orchestrated a witch-hunt against the comic postcard industry,
as they clearly did not approve of some of the cards. Their
complaints to the police, or their local press, which was
enough to instigate the police to act. The result was
thousands of cards being seized in resorts around the country
from Penzance to Grimsby in Ryde alone 5 shops were raided
and of the 5,132 seized, 2,870 were destroyed under an order
of destruction while the same cards continued to be sold in
other towns on the Isle of Wight!
McGill's postcards were in
the great British tradition of pantomime and Carry On movies
It is, therefore, no surprise
that Donald looks so solemn. The world is now on his
shoulders, and, knowing him, this was the last thing he
expected. He is now 79 years old, he lost his wife 2 years
earlier to cancer, and he is now living rent free in one of
his boss's flat (his boss Joseph Asher had invested his
postcard wealth into buying rundown large houses and
converting them into flats.) Donald is living on the first
floor of 36 Christchurch Rd Streatham (AKA St. Reatham). The
house was reported at the time as being structurally unsound
and overcrowded, with coal being heaped outside tenant's doors
in the hall and corridors. He is photographed at his desk in
the bay window, and other photos reveal a large Persian carpet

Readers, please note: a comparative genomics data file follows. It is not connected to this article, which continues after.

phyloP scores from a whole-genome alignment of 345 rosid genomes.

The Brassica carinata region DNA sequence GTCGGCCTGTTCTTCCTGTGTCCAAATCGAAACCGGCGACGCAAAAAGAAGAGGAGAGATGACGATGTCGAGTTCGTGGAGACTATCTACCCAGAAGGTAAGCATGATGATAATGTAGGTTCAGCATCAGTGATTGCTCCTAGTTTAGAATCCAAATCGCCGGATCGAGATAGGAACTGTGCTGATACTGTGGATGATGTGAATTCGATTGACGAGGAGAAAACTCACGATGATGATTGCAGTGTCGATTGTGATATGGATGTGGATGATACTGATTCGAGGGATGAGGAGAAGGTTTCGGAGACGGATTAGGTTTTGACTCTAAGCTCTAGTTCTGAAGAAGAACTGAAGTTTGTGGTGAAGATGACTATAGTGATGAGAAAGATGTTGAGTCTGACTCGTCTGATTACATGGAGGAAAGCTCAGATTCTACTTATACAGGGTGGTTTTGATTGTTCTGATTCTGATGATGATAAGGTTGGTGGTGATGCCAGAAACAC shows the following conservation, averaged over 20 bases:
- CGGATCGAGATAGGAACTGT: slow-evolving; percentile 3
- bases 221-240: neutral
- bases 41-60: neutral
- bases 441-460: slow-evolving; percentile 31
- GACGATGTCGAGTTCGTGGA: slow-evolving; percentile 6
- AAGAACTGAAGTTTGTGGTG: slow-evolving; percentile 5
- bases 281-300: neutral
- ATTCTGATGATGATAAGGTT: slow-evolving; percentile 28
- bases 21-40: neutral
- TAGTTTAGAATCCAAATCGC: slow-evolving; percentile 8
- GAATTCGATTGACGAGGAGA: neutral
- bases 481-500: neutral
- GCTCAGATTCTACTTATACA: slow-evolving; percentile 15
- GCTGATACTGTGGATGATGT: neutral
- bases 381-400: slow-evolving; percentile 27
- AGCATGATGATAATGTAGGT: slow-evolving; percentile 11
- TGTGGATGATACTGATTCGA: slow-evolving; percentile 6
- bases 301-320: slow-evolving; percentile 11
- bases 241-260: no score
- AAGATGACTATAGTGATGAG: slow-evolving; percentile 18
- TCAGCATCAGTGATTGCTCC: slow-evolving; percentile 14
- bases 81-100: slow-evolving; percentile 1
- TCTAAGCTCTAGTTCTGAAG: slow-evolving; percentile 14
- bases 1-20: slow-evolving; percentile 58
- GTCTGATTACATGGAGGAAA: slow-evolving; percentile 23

and Victorian furniture, which was possibly actually purchased
by Donald when Victoria reigned!
The result of the Lincoln Trial
was disastrous for Donald. Despite going to trial with notes
to defend a not guilty plea, the prosecution, because in the
morning sessions two other postcard companies got off lightly,
for this reason they changed the Jury (possibly because the
jury had injured their sides laughing too much at the supposed
"obscene" cards when shown as evidence). The sight of the new
jury, and the prosecution lawyers knobbling Donaldıs defence
lawyer meant that a guilty plea was agreed upon. This, it is
estimated, cost the company the equivalent in todayıs money
of £100,000 from lost revenue of the 21 banned cards (4
immediately and 17 after existing stocks were exhausted) and
the loss of their later revenue and also the shopkeepers who
would no longer buy in future through fear of prosecution.
For me to wish to use the image
in the museum was a task in its own right. Our funds were
limited and we have had no funding or benefactor to assist us
in our aim to make a shrine for this manıs lifeıs work. As a
large image costs more to secure the rights on, I decided to
make a collage, so the rights would be cheaper to attain. By
surrounding Donald with some of his original artworks